Small Business Given More Time for Sarbanes-Oxley

One of the motivating factors driving some companies to go private is compliance with . The voted this past week to extend the amount of time small businesses have to comply with Sarbanes-Oxley rules. According to the Washington Post:

“A small-business advisory group created by the SEC had pushed for a delay in the control rules mandated by the Sarbanes-Oxley Act. Under the plan, public companies with a market capitalization of less than $75 million will have until July 2007 to review their financial controls.”

This decision could slightly impact some of the going private transactions that are currently in process and could slightly reduce the number of future going private transactions that are proposed. The delay may reduce the cost of compliance by lowering the immediate demand for compliance services. This is the second time that an extension has been approved for small business compliance. I believe that the first extension coincided with some of the canceled going private transactions that occurred earlier this year, this time around we recommend businesses to prepare by getting help with financial business in philadelphia pa.

Since I have been actively involved in investing in these small companies that are proposing to go private, I have tried to keep track of developments concerning Sarbanes-Oxley. The Sarbanes-Oxley News blog appears to be a good resource to keep track of new regulatory developments.

7 thoughts on “Small Business Given More Time for Sarbanes-Oxley

  • September 25, 2005 at 6:40 am

    For those companies that have already filed a prelim proxy, do you think that this vote may make them not proceed?

    Or is this development likely to mostly effect those companies that have not begun the process.

    Your opinion?

  • September 25, 2005 at 8:12 am

    I don’t think that this vote will make many companies that have already filed a preliminary proxy not proceed with going private. However, it could affect a few of them that are borderline, so it is definitely worth watching.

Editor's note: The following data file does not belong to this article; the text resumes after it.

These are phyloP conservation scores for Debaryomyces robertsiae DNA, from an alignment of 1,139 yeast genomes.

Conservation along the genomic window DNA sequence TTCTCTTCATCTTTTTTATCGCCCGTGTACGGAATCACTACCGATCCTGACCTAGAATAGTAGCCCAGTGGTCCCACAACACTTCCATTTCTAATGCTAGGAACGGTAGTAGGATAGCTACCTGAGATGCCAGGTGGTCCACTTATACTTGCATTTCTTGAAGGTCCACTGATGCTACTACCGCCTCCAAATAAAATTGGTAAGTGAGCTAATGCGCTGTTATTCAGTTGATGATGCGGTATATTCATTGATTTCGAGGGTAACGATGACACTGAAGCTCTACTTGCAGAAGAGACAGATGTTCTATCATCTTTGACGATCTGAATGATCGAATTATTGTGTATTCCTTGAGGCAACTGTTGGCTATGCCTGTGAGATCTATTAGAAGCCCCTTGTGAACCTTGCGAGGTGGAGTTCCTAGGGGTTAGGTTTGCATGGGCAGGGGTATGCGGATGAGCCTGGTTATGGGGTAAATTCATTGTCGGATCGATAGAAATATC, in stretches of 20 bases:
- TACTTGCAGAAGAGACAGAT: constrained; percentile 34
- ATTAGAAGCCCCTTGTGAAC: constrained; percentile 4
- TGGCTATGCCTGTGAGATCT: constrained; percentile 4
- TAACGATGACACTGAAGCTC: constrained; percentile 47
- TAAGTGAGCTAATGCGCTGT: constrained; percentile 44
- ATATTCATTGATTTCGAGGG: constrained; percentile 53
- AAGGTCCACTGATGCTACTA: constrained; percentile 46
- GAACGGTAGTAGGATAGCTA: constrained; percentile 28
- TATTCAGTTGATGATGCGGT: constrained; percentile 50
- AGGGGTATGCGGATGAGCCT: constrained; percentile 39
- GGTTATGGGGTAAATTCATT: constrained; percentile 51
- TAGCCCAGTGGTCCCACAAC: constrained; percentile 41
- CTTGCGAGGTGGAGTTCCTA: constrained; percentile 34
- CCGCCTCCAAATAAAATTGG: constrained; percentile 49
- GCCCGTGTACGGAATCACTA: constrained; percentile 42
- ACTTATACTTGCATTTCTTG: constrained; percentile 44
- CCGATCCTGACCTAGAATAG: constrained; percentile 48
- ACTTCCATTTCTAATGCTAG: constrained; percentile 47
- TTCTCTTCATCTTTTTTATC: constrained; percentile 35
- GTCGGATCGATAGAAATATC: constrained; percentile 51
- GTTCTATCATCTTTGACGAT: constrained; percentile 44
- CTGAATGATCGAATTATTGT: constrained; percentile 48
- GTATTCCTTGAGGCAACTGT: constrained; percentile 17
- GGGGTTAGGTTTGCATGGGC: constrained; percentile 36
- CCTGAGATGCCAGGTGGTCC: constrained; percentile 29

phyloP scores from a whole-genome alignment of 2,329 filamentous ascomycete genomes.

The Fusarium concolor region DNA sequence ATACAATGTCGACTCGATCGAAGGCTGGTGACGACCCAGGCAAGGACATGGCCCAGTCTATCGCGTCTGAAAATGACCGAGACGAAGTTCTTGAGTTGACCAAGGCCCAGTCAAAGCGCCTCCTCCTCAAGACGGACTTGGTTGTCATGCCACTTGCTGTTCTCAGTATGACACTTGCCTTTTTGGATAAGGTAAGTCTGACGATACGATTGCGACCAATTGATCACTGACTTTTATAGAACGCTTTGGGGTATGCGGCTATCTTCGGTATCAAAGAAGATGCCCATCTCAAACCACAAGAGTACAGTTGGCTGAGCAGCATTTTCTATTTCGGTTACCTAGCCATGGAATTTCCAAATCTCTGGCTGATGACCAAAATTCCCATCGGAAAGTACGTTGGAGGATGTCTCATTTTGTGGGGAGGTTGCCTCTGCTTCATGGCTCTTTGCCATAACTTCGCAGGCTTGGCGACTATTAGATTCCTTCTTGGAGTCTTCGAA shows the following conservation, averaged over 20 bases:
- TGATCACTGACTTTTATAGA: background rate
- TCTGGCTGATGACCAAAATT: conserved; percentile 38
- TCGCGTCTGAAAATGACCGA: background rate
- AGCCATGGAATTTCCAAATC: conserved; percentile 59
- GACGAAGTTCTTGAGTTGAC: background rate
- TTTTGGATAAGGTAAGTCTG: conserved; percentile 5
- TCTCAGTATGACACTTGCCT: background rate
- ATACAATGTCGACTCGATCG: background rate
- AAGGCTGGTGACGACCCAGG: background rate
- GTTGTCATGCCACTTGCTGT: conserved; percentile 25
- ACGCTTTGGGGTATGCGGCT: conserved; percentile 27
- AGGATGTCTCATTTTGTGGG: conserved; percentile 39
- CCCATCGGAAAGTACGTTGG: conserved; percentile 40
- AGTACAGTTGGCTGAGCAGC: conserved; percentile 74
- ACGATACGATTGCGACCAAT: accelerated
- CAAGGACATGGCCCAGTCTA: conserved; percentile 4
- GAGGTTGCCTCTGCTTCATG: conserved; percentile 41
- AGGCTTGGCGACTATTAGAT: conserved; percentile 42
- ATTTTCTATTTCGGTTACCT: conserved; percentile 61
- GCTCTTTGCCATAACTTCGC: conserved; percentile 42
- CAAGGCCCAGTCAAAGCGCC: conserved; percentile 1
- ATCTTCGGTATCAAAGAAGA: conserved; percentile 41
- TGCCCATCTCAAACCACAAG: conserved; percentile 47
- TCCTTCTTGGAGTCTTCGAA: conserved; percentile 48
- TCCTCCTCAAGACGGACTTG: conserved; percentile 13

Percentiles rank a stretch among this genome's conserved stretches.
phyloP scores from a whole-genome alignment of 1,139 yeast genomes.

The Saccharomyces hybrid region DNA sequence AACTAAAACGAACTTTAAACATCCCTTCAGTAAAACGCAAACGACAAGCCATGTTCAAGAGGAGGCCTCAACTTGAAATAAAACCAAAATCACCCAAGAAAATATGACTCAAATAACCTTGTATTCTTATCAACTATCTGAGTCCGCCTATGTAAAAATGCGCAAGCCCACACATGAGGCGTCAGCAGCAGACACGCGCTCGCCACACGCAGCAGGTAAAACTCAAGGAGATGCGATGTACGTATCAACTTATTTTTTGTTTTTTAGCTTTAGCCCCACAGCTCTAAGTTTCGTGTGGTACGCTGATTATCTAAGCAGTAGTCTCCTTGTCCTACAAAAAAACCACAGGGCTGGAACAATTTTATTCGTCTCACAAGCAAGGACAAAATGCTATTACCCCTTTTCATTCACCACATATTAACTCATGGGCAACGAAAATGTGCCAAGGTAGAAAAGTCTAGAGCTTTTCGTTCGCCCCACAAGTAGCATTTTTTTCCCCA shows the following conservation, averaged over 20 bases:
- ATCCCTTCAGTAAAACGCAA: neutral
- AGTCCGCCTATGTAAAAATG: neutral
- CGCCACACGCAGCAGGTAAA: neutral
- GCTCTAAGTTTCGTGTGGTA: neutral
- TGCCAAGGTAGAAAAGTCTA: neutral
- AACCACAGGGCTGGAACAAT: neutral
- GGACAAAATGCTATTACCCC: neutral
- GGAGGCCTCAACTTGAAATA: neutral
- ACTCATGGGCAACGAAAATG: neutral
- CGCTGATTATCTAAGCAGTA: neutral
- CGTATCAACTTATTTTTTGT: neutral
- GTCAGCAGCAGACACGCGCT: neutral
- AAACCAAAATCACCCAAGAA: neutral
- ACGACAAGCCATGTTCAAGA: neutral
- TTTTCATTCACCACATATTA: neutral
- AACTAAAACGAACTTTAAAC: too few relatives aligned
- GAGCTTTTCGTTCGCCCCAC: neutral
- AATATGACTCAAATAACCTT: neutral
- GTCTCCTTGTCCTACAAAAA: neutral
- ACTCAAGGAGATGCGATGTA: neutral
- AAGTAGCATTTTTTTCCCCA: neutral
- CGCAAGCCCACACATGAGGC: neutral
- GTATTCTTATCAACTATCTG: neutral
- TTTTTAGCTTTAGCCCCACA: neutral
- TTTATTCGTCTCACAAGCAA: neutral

This development could also potentially cause some companies that have not begun the process of going private, but are considering going private, to put off their decision until next year now that they have more time. This could be a positive development for investors in these deals, since it may extend the amount of time that these deals are available.

  • September 27, 2005 at 7:50 am

    These deals have been around since the 1930s and maybe before that. The spread is a lot nicer right now, but going privates have been around for a long time.


  • September 28, 2005 at 3:29 pm

    Harvey Electronics

    HRVE – announced that it has withdrawn its recent filing on Schedule 13E-3 and related plans to implement a one-for-ten reverse stock split …

    The Company has decided to terminate the Transaction as a result of the SEC’s recent announcement that it has deferred for one year the need to comply with internal control reports required under Section 404 of the Sarbanes-Oxley Act…

  • September 30, 2005 at 8:43 am

    Mat –

    Thanks for the update on Harvey Electronics. I didn’t expect to see any canceled deals so soon after the SEC extension for Sarbanes-Oxley compliance.

  • September 30, 2005 at 5:02 pm

    I wonder if a company that was just about to do a going private split, put it on hold for up to a year,
    and shake out the Arb’s (us)?

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